May 2014 First Friday Breakfast with an Author

Welcome to our May First Friday Breakfast with award-winning author Gillian Doyle. She lives in Long Beach, CA with her husband and a menagerie of pets—dogs, cats, birds, fish. Several years ago, in a community college writing course taught by poet and novelist Frank Gaspar, Gillian submitted a one-page assignment that led to an invitation to his novel-writing workshop. The dark historical tale of two characters with psychic powers became her first published book in 1989 when St. Martin’s Press released RAPTURE’S LEGACY by Susan Phillips (not the same author as Susan Elizabeth Phillips). Under the name Susan Leslie Liepitz, she has s written time-travel romances for Jove Time Passages and contemporary romance for Harlequin Temptation.

Gillian has been a member of Orange County Chapter of Romance Writers of America since 1985, serving on the executive board for a number of years, including Co-President and Treasurer.

Gillian has now taken her paranormal interests into the realm of supernatural suspense as well as narrative nonfiction.

This morning I’m enjoying a pita topped with baba ghanoush, lebni, a fried egg, tabbouli, cherokee red sail lettuce, olive oil and sesame seeds.  With a decadent mocha cappuccino. What are you having for your virtual breakfast, Gillian?

Before I start, I want to thank you for this interview!

My dream breakfast is not so much “What” but “Where” — It is the “Steamboat” (Three Fluffy Pancakes, Scrambled Eggs, Sausage) at the River Belle Terrace in Disneyland.

You are so welcome! And now I want to switch my breakfast to a location too. Tell us about your writing process from concept to draft to revision.


Taking on a collaborative project of narrative nonfiction has been an entirely different experience from writing a novel solo. My co-author, Deanne Acuña, is a private investigator I have known for a long time, but we only started writing together four years ago. We met in a weekly metaphysical discussion group in the late 1980s. During my first meeting, the leader of the group, Marsha Utain, asked if she could do a reading with my jewelry (known as “Psychometry”). I thought this was standard procedure for a newbie. Turns out it wasn’t. I vividly remember Marsha smiling, saying “Murderous Liaisons.” No one in the room knew I am a writer, so these words surprised them. Not me, though. I was trying to sell a paranormal historical romance with murder in it. It seemed to fit. Or so I thought at the time. Decades later, I believe that reading describes my writing liaison with Deanne, particularly with this first book, LOSING LISA, about a young woman whose brother has murdered their parents and intends to kill her, too.

Even though Deanne took a writing class from my own mentor, Frank Gaspar, she admits that she is accustomed to writing short, concise reports of her investigations for clients. Frank helped her to narrow her focus to this one case about “Lisa” but she needed a co-author who knew how to bring the story to life. The next day, we bumped into each other as we were boarding the same flight. We hadn’t seen each other in six years. Coincidence?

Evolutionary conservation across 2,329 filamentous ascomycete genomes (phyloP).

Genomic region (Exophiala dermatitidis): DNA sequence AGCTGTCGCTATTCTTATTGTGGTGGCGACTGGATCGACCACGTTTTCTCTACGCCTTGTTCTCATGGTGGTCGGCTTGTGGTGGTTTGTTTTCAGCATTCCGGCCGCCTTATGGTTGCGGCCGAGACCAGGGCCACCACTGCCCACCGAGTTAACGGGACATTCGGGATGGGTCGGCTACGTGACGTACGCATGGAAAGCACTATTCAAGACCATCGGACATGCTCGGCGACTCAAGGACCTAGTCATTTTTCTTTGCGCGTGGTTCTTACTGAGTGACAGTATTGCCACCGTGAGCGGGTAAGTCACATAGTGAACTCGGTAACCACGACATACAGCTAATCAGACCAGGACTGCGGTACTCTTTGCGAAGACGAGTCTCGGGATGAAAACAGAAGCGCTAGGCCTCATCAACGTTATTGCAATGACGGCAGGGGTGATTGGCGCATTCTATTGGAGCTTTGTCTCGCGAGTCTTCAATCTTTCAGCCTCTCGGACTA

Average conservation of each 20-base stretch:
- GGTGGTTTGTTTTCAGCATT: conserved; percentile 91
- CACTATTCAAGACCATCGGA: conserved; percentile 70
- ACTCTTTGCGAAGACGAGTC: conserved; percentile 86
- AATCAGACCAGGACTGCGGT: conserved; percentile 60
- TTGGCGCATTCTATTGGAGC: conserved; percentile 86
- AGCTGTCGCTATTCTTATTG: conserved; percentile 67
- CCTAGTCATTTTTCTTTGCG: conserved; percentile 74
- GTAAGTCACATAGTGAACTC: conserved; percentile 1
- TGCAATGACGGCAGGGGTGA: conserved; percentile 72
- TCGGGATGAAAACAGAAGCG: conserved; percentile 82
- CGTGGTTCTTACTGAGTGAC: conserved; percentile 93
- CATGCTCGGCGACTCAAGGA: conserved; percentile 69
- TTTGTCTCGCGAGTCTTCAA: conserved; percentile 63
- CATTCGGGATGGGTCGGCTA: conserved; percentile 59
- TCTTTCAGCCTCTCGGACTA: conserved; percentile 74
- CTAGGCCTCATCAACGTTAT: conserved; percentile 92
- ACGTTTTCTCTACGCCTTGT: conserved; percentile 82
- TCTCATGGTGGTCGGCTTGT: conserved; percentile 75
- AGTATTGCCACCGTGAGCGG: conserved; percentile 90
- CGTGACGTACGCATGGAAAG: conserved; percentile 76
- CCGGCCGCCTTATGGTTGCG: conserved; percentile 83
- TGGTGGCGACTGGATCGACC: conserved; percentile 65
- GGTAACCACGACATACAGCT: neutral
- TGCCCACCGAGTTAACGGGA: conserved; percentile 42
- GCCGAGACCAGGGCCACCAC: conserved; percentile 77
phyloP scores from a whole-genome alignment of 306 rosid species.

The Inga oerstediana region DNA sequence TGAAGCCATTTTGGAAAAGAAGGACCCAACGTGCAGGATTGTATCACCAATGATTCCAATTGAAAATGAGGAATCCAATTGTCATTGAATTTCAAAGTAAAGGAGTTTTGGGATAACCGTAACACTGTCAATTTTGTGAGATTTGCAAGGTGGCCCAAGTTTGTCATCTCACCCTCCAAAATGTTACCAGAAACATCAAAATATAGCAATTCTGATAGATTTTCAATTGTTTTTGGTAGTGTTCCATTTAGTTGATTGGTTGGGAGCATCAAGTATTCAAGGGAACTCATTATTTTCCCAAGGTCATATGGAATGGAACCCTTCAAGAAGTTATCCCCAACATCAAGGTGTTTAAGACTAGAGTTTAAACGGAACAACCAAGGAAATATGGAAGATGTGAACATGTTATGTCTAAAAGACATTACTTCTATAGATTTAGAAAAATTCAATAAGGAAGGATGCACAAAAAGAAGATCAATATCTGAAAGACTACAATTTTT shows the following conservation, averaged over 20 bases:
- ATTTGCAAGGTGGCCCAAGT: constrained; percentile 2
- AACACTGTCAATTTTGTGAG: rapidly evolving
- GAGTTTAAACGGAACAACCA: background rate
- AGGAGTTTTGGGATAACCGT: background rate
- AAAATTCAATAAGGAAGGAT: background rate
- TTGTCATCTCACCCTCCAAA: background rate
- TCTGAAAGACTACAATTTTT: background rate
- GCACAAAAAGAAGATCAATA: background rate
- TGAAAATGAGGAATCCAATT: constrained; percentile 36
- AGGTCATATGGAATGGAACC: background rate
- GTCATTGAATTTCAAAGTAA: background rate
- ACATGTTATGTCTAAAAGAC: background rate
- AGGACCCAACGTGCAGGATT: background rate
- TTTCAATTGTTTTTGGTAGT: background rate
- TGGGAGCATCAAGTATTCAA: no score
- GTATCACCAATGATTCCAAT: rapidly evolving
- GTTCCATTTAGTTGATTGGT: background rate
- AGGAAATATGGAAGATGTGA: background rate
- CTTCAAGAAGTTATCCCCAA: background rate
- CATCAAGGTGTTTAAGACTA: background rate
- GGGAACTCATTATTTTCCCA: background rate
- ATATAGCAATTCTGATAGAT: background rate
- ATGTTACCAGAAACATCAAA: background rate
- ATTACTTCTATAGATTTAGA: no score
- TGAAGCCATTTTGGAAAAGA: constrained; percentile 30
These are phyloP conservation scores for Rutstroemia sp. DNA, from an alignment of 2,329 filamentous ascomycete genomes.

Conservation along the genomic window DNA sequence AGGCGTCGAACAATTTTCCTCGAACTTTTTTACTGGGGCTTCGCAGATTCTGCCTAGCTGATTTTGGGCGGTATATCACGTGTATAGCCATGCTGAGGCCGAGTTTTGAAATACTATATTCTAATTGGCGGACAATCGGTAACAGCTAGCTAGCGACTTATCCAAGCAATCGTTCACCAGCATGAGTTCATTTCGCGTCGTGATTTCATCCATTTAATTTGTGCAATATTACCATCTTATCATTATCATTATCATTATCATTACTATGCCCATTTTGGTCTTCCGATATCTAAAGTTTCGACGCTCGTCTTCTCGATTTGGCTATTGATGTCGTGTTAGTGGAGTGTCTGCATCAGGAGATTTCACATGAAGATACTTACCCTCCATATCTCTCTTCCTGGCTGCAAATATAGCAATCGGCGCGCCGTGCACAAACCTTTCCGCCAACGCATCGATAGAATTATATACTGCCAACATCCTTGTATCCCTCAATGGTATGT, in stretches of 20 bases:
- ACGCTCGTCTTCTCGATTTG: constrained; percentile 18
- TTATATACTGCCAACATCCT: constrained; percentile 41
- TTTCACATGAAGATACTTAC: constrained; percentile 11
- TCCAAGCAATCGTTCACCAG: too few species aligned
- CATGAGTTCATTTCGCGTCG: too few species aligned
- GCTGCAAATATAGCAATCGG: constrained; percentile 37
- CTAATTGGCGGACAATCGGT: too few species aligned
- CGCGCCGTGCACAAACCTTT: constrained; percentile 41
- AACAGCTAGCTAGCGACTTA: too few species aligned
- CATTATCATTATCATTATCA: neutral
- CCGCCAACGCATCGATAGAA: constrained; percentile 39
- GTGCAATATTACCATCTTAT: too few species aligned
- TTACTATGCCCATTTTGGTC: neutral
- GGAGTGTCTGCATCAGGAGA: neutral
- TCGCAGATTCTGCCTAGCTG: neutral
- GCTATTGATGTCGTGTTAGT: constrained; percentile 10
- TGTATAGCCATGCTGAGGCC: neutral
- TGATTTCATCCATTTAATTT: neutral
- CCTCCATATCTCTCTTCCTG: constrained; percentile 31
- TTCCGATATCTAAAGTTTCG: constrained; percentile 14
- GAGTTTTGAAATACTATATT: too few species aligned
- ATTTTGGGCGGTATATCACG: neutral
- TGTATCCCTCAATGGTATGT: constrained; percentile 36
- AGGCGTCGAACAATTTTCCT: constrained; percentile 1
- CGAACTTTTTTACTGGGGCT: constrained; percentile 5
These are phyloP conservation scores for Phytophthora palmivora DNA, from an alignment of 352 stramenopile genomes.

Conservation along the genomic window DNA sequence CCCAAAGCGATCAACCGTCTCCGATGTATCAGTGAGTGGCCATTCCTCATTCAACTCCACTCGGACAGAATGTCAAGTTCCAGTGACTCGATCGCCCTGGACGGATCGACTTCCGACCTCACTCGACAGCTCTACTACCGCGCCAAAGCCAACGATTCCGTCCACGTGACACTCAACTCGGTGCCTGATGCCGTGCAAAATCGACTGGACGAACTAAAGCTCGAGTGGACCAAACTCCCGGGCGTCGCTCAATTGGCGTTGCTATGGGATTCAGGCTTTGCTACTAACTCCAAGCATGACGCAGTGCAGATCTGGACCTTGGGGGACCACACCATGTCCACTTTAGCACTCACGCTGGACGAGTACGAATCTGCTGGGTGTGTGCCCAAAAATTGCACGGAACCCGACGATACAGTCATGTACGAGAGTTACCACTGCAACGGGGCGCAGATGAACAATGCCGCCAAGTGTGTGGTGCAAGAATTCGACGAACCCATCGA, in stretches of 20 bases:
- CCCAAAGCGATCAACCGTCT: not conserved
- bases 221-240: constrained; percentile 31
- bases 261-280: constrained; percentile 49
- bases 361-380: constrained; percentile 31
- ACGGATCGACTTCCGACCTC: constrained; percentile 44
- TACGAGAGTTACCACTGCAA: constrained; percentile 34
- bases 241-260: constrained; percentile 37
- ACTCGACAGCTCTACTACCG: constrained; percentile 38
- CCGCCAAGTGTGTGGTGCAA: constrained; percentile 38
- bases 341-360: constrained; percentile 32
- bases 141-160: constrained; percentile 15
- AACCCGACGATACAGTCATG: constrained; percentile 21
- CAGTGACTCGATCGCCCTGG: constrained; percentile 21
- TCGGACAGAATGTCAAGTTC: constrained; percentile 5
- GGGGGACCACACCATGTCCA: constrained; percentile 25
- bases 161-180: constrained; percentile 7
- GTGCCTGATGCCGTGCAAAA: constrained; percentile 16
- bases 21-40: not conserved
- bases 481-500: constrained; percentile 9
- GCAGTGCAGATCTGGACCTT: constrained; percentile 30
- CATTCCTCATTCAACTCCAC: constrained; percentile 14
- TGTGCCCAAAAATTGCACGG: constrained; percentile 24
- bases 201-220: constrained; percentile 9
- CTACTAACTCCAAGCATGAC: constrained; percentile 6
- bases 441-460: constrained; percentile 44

I read Deanne’s first three chapters and was hooked by Lisa’s story. The majority of the manuscript was written in tagless dialogue that needed to be molded into a balanced narration. I wasn’t sure if I could succeed but Deanne believed in me one hundred percent. We started meeting every Wednesday afternoon so I could pepper her with questions about the plot. Her initial draft was written in present day, even though the murders had taken place in the mid-1980s. I give her credit for trying to make the story more timely for readers, but the real-life events from the Eighties did not hold up to modern technology. I had to convince her to allow me to take the book back to the original time period. But then I had to research everything from portable phones to firearms to airline companies of that era!

Did I mention that Deanne is claircognizant and telepathic? No? Well, she doesn’t advertise herself as a psychic, but she does have amazing intuitive skills—and intended to use her books to explain how she uses her gifts in her investigations.

Over the course of several months, I fleshed out scenes but would reach a point where I wasn’t quite sure of the next step. Instead of stopping to call Deanne, I plunged ahead, leaving a note to check with her during our weekly meeting. Nine times out of ten, whatever I wrote was exactly how she wanted it. Deanne explained she had been receiving and answering my questions telepathically. My lesson was to realize I am capable of telepathy, too.

You made me smile. This is very different from my collaborative projects confined as we were to email and google docs. Tell us about your book.

In LOSING LISA, two loving parents in an affluent neighborhood of Los Angeles are killed in cold blood by their oldest son, Kevin, once a promising Psych major at USC who became a drug addict. Pretending to agree to rehab, Kevin had asked for one last family dinner with his parents, his sister (“Lisa”) and his kid brother (“Tommy”). UCLA student Lisa canceled at the last minute after her cat ruined a class paper due the next morning—an accident that ultimately saved her life. Kevin shot his parents and Tommy, leaving them for dead and escaping with $10,000 from a wall safe. In his drugged-out, egotistical mind, Kevin believes he will inherit the entire family fortune worth hundreds of millions of dollars, but only if he can get rid of his sister.